: The accelerated discovery of gene mutations that lead to increased risk of disease has led to the rapid development of predictive genetic tests. These tests improve the accuracy of assigning risk, but at a time when intervention or prevention strategies are largely unproved. In coming years, however, data will become increasingly available to guide treatment of genetic diseases. Eventually genetic testing will be performed for common diseases as well as for rare genetic conditions. This will challenge genetic counseling (...)
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  8. Rachel Winograd (2011). The Balance Between Providing Support, Prolonging Suffering, and Promoting Death: Ethical Issues Surrounding Psychological Treatment of a Terminally Ill Client. Ethics and Behavior 22 (1):44 - 59.score: 54.0
    A psychologist with a client who is terminally ill and wishes to discuss end-of-life options, specifically the option of hastening death, is faced with an ethical dilemma as to how to proceed with treatment. Specifically, he or she is bound by the American Psychological Association's (2002) potentially conflicting Principles A and E, which advise a psychologist to ?do no harm? as well as ?respect ? self-determination.? In addition, Standard 4 (Privacy and Confidentiality) mandates that a client's (...)
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  9. Bill LaBauve & Kimberly Rynearson (2001). The Impact of Conceptualization Skills in Counseling Children. Inquiry 20 (3):33-38.score: 54.0
    This article addresses the importance of client conceptualization skills in counseling as well as the limitations of child conceptualization skills in counseling. Furthermore, the article provides a rough overview of the applicable points in Piaget’s theory of cognitive development and a discussion of how these points relate to conceptualization skills in counseling.
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  10. Mark Yarborough, Joan A. Scott & Linda K. Dixon (1989). The Role of Beneficence in Clinical Genetics: Non-Directive Counseling Reconsidered. Theoretical Medicine and Bioethics 10 (2).score: 54.0
    The popular view of non-directive genetic counseling limits the counselor's role to providing information to clients and assisting families in making decisions in a morally neutral fashion. This view of non-directive genetic counseling is shown to be incomplete. A fuller understanding of what it means to respect autonomy shows that merely respecting client choices does not exhaust the duty. Moreover, the genetic counselor/client relationship should also be governed by the counselor's commitment to the principle of beneficience. (...)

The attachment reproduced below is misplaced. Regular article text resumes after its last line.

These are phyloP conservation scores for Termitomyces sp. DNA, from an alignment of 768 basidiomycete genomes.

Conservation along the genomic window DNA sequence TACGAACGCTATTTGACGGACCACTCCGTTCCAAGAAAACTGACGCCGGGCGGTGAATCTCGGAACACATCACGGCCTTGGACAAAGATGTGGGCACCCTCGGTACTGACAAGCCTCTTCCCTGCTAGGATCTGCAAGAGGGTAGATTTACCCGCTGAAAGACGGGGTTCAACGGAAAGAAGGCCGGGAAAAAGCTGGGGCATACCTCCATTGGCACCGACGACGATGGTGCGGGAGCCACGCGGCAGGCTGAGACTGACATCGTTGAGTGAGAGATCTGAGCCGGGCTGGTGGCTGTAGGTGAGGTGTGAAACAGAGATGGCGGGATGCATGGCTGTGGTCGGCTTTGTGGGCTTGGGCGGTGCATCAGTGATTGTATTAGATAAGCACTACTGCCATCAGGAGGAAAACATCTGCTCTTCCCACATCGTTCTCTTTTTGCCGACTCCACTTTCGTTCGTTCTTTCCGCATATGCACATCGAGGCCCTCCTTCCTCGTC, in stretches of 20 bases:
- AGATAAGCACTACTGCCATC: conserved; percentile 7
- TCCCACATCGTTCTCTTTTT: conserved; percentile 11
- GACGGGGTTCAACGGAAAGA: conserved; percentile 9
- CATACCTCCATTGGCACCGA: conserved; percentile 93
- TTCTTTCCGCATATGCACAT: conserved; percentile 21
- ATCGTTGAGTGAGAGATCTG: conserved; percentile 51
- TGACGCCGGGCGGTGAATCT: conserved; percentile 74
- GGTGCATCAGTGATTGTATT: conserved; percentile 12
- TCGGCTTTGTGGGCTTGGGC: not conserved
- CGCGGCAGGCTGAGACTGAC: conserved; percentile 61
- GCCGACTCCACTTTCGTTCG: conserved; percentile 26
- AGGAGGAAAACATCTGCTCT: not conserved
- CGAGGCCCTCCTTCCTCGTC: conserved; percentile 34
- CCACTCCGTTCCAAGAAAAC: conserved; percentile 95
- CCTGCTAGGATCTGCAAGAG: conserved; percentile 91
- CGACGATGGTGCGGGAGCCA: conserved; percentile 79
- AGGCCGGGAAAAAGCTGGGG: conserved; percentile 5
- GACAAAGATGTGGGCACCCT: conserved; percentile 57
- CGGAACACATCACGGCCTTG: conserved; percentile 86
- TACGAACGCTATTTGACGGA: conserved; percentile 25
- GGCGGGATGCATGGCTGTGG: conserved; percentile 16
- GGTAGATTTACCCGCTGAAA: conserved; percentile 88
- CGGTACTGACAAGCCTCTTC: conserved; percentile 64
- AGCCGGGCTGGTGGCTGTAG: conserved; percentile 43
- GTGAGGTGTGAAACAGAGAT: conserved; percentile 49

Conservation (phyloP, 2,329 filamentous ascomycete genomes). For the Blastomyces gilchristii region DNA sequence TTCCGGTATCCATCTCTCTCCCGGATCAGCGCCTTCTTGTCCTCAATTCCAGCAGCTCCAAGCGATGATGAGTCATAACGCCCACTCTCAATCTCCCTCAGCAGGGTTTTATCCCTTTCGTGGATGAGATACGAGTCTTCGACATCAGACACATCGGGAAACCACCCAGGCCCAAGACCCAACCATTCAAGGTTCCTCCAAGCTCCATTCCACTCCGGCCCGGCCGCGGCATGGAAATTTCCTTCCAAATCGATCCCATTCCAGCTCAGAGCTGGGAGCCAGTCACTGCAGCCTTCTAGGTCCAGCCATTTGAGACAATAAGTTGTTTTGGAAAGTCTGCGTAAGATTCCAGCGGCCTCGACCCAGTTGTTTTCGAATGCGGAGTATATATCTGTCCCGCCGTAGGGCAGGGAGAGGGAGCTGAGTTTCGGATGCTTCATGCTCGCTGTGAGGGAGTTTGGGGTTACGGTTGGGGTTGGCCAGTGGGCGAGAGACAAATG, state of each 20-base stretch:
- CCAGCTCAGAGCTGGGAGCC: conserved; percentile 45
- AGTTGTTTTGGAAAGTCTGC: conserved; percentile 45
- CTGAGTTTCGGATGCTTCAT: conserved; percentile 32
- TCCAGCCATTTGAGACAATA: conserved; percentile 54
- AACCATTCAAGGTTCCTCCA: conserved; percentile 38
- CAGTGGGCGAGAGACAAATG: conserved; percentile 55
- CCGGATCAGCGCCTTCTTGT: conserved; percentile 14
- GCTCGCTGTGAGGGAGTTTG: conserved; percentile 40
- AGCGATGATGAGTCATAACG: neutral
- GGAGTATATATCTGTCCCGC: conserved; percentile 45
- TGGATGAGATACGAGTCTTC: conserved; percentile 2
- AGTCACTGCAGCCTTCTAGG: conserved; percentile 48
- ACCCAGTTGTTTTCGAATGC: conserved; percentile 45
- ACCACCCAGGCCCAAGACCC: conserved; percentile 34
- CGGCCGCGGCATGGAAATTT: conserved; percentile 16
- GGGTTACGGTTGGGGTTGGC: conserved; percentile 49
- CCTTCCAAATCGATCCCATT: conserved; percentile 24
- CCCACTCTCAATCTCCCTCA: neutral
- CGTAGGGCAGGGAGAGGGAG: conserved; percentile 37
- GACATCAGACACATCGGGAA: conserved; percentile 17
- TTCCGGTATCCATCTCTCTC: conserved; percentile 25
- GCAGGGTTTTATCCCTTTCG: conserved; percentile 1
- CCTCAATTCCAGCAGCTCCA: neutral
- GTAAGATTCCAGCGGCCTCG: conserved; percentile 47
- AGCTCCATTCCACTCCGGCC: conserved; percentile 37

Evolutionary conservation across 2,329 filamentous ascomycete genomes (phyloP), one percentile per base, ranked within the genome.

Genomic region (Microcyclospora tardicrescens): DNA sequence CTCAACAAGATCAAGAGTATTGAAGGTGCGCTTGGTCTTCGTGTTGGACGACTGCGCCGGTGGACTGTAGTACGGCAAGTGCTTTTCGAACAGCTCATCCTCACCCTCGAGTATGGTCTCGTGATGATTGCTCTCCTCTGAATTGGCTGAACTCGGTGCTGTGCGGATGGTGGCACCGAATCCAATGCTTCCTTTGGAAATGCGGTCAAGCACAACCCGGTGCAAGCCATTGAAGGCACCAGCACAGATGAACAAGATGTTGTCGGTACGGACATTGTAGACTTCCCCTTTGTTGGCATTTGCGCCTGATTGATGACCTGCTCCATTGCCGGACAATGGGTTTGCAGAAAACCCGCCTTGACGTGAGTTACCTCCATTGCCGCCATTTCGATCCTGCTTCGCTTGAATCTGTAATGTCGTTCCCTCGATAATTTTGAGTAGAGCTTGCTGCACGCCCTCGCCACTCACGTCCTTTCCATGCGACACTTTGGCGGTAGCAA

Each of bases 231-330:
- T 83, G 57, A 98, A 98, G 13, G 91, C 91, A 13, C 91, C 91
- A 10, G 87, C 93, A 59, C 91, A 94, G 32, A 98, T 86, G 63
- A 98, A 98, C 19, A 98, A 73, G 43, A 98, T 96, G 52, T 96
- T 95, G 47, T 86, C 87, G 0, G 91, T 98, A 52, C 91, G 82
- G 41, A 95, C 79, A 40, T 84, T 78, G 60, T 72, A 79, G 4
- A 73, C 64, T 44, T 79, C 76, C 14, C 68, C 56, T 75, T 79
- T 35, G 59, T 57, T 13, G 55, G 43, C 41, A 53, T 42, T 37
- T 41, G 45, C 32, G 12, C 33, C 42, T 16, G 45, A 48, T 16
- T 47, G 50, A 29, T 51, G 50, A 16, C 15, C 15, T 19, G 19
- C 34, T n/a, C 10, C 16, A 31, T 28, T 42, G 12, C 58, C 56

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  11. Marjorie Hall Davis (2008). Structures of Evil Encountered in Pastoral Counseling. Zygon 43 (3):665-680.score: 54.0
    This essay explores some relationships between social structures or systems and the internal psychological structures or systems of individuals. After defining evil, pastoral counseling, and structures or systems, I present examples of persons affected by social systems of power who have sought counseling. I present a form of counseling known as Internal Family System Therapy (IFS) and show with an extended example how I have worked with clients using this approach. In this process the client is (...)
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  12. Sara Waller (2003). Philosophical Counseling. Philosophy in the Contemporary World 10 (2):23-31.score: 54.0
    I offer a method for philosophical counseling that is contrasted with Marinoffs. This version of philosophical counseling is primarily epistemic and suggests therapy as the examination of the justification of a client's beliefs, with a goal of enabling the client to change belief systems if the client so chooses.
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  13. Hakam Al-Shawi (1998). A General Framework For Philosophical Counseling. Philosophy in the Contemporary World 5 (4):1-9.score: 54.0
    This paper presents a general framework for philosophical counseling founded upon the distinction between philosophical discourse and philosophy as a lived experience. Clients enter counseling, usually, philosophically unsophisticated, but with a set of perspectives and a predicament. I outline the two general processes of philosophical counseling that address such a reported predicament.The first process---critique---involves a critical examination of the client’s philosophical perspectives, as they are related to the reported predicament. Through the use of the Socratic method, (...)
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  14. Jon Mills (1999). Ethical Considerations and Training Recommendations for Philosophical Counseling. International Journal of Applied Philosophy 13 (2):149-164.score: 54.0